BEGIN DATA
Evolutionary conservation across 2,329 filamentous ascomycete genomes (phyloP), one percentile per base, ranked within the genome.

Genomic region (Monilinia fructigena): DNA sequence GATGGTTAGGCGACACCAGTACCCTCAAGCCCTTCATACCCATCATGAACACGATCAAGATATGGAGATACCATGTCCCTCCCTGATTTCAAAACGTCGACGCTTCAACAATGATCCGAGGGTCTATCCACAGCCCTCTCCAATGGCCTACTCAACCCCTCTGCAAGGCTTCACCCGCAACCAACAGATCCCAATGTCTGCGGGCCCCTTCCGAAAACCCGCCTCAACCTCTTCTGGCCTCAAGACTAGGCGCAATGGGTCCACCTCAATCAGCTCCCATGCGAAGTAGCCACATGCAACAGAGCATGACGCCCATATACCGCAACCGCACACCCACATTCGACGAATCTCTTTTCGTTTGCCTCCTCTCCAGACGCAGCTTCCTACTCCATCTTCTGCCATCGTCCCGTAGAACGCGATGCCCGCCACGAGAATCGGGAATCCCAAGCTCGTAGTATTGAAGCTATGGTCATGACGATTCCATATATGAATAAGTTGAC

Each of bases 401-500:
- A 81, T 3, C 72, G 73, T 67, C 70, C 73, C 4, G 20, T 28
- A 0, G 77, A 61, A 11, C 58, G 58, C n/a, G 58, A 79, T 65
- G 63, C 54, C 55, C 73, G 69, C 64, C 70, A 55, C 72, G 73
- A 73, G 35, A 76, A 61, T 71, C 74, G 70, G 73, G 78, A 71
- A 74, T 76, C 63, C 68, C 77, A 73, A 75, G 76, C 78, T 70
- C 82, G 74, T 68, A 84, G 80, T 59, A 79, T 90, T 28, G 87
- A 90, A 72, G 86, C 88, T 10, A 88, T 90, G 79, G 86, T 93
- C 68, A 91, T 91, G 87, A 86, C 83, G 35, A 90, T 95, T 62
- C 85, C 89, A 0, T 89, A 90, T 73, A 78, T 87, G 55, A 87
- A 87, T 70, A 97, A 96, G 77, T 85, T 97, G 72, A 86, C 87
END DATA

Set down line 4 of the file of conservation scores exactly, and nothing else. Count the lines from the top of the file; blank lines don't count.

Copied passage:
- A 81, T 3, C 72, G 73, T 67, C 70, C 73, C 4, G 20, T 28